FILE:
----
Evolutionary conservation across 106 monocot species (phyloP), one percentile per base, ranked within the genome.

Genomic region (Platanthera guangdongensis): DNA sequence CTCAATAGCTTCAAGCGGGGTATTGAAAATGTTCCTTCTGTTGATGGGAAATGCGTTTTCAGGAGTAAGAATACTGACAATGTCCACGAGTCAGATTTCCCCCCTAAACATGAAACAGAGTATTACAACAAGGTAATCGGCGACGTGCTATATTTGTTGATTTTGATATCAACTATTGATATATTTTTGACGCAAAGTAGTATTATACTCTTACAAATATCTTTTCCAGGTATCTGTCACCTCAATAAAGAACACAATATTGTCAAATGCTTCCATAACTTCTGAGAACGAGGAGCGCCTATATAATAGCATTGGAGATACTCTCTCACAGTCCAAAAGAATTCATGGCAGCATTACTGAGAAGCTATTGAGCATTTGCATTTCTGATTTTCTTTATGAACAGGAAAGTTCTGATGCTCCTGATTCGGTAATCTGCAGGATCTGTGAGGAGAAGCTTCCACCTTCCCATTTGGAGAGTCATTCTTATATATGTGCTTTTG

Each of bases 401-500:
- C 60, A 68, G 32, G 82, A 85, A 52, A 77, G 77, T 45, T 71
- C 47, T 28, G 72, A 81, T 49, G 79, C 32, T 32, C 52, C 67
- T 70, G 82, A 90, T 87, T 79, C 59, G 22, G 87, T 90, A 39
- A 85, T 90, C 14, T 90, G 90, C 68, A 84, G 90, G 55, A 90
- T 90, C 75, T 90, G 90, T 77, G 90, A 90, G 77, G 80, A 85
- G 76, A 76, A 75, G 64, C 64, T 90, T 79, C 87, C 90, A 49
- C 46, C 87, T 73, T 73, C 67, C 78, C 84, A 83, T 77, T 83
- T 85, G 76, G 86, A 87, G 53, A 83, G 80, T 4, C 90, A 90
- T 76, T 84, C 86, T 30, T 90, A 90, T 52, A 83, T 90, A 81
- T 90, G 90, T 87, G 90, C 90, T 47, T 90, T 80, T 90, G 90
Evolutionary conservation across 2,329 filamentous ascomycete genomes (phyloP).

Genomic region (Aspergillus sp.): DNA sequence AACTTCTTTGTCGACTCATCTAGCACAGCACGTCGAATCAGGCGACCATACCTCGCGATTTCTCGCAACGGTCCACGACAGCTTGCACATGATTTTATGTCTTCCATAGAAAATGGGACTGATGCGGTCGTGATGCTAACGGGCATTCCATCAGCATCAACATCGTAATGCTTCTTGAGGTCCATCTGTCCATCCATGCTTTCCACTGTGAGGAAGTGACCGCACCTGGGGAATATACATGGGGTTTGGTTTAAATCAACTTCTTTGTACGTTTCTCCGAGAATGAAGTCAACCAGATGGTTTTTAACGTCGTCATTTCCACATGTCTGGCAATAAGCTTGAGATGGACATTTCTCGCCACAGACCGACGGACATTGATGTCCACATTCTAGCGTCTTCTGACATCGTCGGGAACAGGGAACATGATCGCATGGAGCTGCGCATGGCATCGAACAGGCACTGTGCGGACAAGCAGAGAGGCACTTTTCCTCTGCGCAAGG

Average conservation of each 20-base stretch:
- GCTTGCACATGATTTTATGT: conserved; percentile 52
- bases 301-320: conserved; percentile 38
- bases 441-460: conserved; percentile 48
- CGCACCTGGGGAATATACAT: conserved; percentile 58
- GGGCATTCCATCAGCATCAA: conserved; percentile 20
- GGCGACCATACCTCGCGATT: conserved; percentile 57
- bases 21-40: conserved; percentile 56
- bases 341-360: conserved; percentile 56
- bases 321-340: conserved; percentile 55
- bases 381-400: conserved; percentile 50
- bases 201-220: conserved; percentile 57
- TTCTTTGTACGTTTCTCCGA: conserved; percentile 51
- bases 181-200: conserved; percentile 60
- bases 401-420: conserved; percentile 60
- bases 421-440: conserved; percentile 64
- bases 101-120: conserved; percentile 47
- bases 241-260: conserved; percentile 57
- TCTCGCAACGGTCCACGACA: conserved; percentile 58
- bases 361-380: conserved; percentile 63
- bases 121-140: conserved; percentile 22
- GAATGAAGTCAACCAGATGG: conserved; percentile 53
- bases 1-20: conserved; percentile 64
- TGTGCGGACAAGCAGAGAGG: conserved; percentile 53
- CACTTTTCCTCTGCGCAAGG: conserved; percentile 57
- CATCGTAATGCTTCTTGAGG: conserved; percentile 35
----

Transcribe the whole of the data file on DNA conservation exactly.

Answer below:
Evolutionary conservation across 106 monocot species (phyloP), one percentile per base, ranked within the genome.

Genomic region (Platanthera guangdongensis): DNA sequence CTCAATAGCTTCAAGCGGGGTATTGAAAATGTTCCTTCTGTTGATGGGAAATGCGTTTTCAGGAGTAAGAATACTGACAATGTCCACGAGTCAGATTTCCCCCCTAAACATGAAACAGAGTATTACAACAAGGTAATCGGCGACGTGCTATATTTGTTGATTTTGATATCAACTATTGATATATTTTTGACGCAAAGTAGTATTATACTCTTACAAATATCTTTTCCAGGTATCTGTCACCTCAATAAAGAACACAATATTGTCAAATGCTTCCATAACTTCTGAGAACGAGGAGCGCCTATATAATAGCATTGGAGATACTCTCTCACAGTCCAAAAGAATTCATGGCAGCATTACTGAGAAGCTATTGAGCATTTGCATTTCTGATTTTCTTTATGAACAGGAAAGTTCTGATGCTCCTGATTCGGTAATCTGCAGGATCTGTGAGGAGAAGCTTCCACCTTCCCATTTGGAGAGTCATTCTTATATATGTGCTTTTG

Each of bases 401-500:
- C 60, A 68, G 32, G 82, A 85, A 52, A 77, G 77, T 45, T 71
- C 47, T 28, G 72, A 81, T 49, G 79, C 32, T 32, C 52, C 67
- T 70, G 82, A 90, T 87, T 79, C 59, G 22, G 87, T 90, A 39
- A 85, T 90, C 14, T 90, G 90, C 68, A 84, G 90, G 55, A 90
- T 90, C 75, T 90, G 90, T 77, G 90, A 90, G 77, G 80, A 85
- G 76, A 76, A 75, G 64, C 64, T 90, T 79, C 87, C 90, A 49
- C 46, C 87, T 73, T 73, C 67, C 78, C 84, A 83, T 77, T 83
- T 85, G 76, G 86, A 87, G 53, A 83, G 80, T 4, C 90, A 90
- T 76, T 84, C 86, T 30, T 90, A 90, T 52, A 83, T 90, A 81
- T 90, G 90, T 87, G 90, C 90, T 47, T 90, T 80, T 90, G 90
Evolutionary conservation across 2,329 filamentous ascomycete genomes (phyloP).

Genomic region (Aspergillus sp.): DNA sequence AACTTCTTTGTCGACTCATCTAGCACAGCACGTCGAATCAGGCGACCATACCTCGCGATTTCTCGCAACGGTCCACGACAGCTTGCACATGATTTTATGTCTTCCATAGAAAATGGGACTGATGCGGTCGTGATGCTAACGGGCATTCCATCAGCATCAACATCGTAATGCTTCTTGAGGTCCATCTGTCCATCCATGCTTTCCACTGTGAGGAAGTGACCGCACCTGGGGAATATACATGGGGTTTGGTTTAAATCAACTTCTTTGTACGTTTCTCCGAGAATGAAGTCAACCAGATGGTTTTTAACGTCGTCATTTCCACATGTCTGGCAATAAGCTTGAGATGGACATTTCTCGCCACAGACCGACGGACATTGATGTCCACATTCTAGCGTCTTCTGACATCGTCGGGAACAGGGAACATGATCGCATGGAGCTGCGCATGGCATCGAACAGGCACTGTGCGGACAAGCAGAGAGGCACTTTTCCTCTGCGCAAGG

Average conservation of each 20-base stretch:
- GCTTGCACATGATTTTATGT: conserved; percentile 52
- bases 301-320: conserved; percentile 38
- bases 441-460: conserved; percentile 48
- CGCACCTGGGGAATATACAT: conserved; percentile 58
- GGGCATTCCATCAGCATCAA: conserved; percentile 20
- GGCGACCATACCTCGCGATT: conserved; percentile 57
- bases 21-40: conserved; percentile 56
- bases 341-360: conserved; percentile 56
- bases 321-340: conserved; percentile 55
- bases 381-400: conserved; percentile 50
- bases 201-220: conserved; percentile 57
- TTCTTTGTACGTTTCTCCGA: conserved; percentile 51
- bases 181-200: conserved; percentile 60
- bases 401-420: conserved; percentile 60
- bases 421-440: conserved; percentile 64
- bases 101-120: conserved; percentile 47
- bases 241-260: conserved; percentile 57
- TCTCGCAACGGTCCACGACA: conserved; percentile 58
- bases 361-380: conserved; percentile 63
- bases 121-140: conserved; percentile 22
- GAATGAAGTCAACCAGATGG: conserved; percentile 53
- bases 1-20: conserved; percentile 64
- TGTGCGGACAAGCAGAGAGG: conserved; percentile 53
- CACTTTTCCTCTGCGCAAGG: conserved; percentile 57
- CATCGTAATGCTTCTTGAGG: conserved; percentile 35